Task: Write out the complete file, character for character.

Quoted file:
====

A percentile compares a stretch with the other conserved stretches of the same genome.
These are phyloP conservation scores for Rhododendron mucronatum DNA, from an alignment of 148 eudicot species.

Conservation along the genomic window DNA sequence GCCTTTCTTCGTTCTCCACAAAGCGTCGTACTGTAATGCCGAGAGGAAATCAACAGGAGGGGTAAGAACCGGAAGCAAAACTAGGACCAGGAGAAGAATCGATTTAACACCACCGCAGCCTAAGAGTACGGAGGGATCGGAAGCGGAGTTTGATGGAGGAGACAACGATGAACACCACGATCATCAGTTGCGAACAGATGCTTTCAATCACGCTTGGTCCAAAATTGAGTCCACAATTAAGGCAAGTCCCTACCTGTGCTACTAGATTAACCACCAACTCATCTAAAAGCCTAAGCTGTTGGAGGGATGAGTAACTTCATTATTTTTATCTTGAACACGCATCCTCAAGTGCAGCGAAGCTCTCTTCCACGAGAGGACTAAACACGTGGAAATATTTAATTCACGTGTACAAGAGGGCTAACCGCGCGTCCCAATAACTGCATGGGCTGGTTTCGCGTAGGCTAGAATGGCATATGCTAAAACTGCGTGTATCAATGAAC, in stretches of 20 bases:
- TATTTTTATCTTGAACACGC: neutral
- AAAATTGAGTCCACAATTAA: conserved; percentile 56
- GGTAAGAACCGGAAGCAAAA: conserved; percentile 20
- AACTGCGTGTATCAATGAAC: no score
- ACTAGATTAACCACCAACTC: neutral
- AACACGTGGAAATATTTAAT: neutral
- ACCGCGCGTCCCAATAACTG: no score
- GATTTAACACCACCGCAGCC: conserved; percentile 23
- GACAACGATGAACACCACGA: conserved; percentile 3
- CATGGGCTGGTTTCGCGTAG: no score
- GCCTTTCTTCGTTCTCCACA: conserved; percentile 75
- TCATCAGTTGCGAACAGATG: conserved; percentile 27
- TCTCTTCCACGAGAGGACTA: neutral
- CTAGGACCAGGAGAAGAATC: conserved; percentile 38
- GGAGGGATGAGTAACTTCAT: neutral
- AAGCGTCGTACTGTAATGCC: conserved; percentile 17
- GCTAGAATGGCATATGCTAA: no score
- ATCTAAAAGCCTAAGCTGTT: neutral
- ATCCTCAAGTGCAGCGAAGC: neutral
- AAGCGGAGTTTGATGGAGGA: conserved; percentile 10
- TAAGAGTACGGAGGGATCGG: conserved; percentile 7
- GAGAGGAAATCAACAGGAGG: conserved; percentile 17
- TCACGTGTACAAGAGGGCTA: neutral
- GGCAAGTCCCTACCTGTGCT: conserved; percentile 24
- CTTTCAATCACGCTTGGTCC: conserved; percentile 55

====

A percentile compares a stretch with the other conserved stretches of the same genome.
These are phyloP conservation scores for Rhododendron mucronatum DNA, from an alignment of 148 eudicot species.

Conservation along the genomic window DNA sequence GCCTTTCTTCGTTCTCCACAAAGCGTCGTACTGTAATGCCGAGAGGAAATCAACAGGAGGGGTAAGAACCGGAAGCAAAACTAGGACCAGGAGAAGAATCGATTTAACACCACCGCAGCCTAAGAGTACGGAGGGATCGGAAGCGGAGTTTGATGGAGGAGACAACGATGAACACCACGATCATCAGTTGCGAACAGATGCTTTCAATCACGCTTGGTCCAAAATTGAGTCCACAATTAAGGCAAGTCCCTACCTGTGCTACTAGATTAACCACCAACTCATCTAAAAGCCTAAGCTGTTGGAGGGATGAGTAACTTCATTATTTTTATCTTGAACACGCATCCTCAAGTGCAGCGAAGCTCTCTTCCACGAGAGGACTAAACACGTGGAAATATTTAATTCACGTGTACAAGAGGGCTAACCGCGCGTCCCAATAACTGCATGGGCTGGTTTCGCGTAGGCTAGAATGGCATATGCTAAAACTGCGTGTATCAATGAAC, in stretches of 20 bases:
- TATTTTTATCTTGAACACGC: neutral
- AAAATTGAGTCCACAATTAA: conserved; percentile 56
- GGTAAGAACCGGAAGCAAAA: conserved; percentile 20
- AACTGCGTGTATCAATGAAC: no score
- ACTAGATTAACCACCAACTC: neutral
- AACACGTGGAAATATTTAAT: neutral
- ACCGCGCGTCCCAATAACTG: no score
- GATTTAACACCACCGCAGCC: conserved; percentile 23
- GACAACGATGAACACCACGA: conserved; percentile 3
- CATGGGCTGGTTTCGCGTAG: no score
- GCCTTTCTTCGTTCTCCACA: conserved; percentile 75
- TCATCAGTTGCGAACAGATG: conserved; percentile 27
- TCTCTTCCACGAGAGGACTA: neutral
- CTAGGACCAGGAGAAGAATC: conserved; percentile 38
- GGAGGGATGAGTAACTTCAT: neutral
- AAGCGTCGTACTGTAATGCC: conserved; percentile 17
- GCTAGAATGGCATATGCTAA: no score
- ATCTAAAAGCCTAAGCTGTT: neutral
- ATCCTCAAGTGCAGCGAAGC: neutral
- AAGCGGAGTTTGATGGAGGA: conserved; percentile 10
- TAAGAGTACGGAGGGATCGG: conserved; percentile 7
- GAGAGGAAATCAACAGGAGG: conserved; percentile 17
- TCACGTGTACAAGAGGGCTA: neutral
- GGCAAGTCCCTACCTGTGCT: conserved; percentile 24
- CTTTCAATCACGCTTGGTCC: conserved; percentile 55